I would argue that on a deeper level, what we love about the blues is that it does not have to tell a story. It is not "prosaic" rather "poetic." In fact, one of the most striking and surprising things about the blues is that nothing really happens! We start out at home (I), head to sub-dominant (IV), go back home (I) then head off to V, only to head back to I, where we start the thing all over again. It's hypnotic almost.
In fact, the blues progression is basically the same for almost every blues song. Imagine a blues band plays its set of ten blues songs at a blues festival, 5 bands a day for, say 4 days. That's like 200 blues tunes in one blues festival, the same song like 200 times. And yet, 200 songs later, the audience is still screaming for more. So why doesn't it get boring? The reason for this is repetition. The blues feels good and the repetition gets you into a groove. I feel that this difference represents the difference in concepts of time between western music and African music (and much of the tribal world). Westerners (or western music) typically want[s] to go somewhere or do something. As a result, we are always in a hurry because we have to "get there"! But the blues just feels good. It sits there. It doesn't have to go anywhere or tell a long story because…it's already there…and it feels fine.
In the blues one of the best things you can do is simply play something that feels good. Then play it again, again and again (maybe in a slightly different way). Like poetry that uses repetition (saying a few things again and again, but with beauty and grace or charm) so it is with the blues.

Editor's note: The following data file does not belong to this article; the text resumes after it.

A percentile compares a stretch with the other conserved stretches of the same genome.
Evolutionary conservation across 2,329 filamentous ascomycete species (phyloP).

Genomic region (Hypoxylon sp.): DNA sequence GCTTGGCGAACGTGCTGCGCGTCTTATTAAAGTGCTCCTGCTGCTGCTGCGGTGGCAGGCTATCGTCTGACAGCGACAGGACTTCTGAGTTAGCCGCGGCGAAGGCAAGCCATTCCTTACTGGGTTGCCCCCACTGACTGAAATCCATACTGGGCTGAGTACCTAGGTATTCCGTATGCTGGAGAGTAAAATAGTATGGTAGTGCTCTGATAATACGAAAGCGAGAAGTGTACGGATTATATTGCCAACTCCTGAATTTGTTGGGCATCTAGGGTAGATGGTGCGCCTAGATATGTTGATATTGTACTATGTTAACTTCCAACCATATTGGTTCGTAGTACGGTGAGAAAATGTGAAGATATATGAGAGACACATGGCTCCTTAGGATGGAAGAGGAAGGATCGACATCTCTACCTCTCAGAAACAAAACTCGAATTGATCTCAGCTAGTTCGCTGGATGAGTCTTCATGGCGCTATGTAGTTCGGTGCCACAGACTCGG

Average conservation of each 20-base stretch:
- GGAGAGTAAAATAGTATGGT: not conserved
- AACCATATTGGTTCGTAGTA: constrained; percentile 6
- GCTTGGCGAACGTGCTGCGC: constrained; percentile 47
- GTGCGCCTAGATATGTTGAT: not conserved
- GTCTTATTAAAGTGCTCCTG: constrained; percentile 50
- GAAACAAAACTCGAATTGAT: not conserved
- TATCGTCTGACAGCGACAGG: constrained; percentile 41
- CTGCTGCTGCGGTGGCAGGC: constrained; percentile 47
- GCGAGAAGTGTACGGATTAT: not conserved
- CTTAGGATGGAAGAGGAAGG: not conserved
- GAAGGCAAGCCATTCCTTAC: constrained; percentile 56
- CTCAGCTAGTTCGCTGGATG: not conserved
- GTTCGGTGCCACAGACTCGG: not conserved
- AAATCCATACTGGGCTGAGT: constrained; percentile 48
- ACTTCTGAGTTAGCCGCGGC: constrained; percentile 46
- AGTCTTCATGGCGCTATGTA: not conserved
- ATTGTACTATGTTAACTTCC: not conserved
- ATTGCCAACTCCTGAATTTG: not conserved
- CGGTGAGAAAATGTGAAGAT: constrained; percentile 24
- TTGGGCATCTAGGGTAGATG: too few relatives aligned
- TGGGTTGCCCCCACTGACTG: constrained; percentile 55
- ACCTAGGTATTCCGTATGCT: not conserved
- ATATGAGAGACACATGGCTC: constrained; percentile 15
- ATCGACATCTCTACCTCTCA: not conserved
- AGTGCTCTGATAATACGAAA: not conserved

This is especially true for "bluesy jazz." To groove and play something that feels good, and then repeat it, modifying it with some variations, will eventually get your audience "into the groove." It was the great alto sax player Arnie Lawrence [1938-2005] that first clued me in to the blues. I was young (maybe 16 or 17) and Arnie and I were playing together in Chile, with some great musicians from down there. He'd sing or play the blues, and then I'd play. Now I wasn't proud of my playing back then…it was seriously corny. I did not understand repetition and variation.
Arnie used to kid me, on and off stage, he'd say (in a huge pre-war radio announcer voice), "Ladies and Gentlemen, now our young guitarist is going to play for you, one of his favorite songs, called 'The Blues'". Humiliating, but I eventually started to get it (and many thanks to Arnie for so much music, fun, and a seemingly endless supply of great jokes.) Here's a video of Arnie online: http://www.youtube.com/watch?v=TQLkcZgEKJk&feature=related Even the great Joe Zawinul (check out http://www.youtube.com/watch?v=Th3fi-4k8uY) had his take on this. His instructions to me at our first rehearsal was, "play this part, and don't ever change it. But be sure to never ever play it the same way twice."
That took a week (or a lifetime) to make sense of. But Joe was making sense. He wanted me to play the part and never change it, but always keep making variations on it. Like in nature where no two leaves or snowflakes are ever the same, so too do all of the variations create poetry.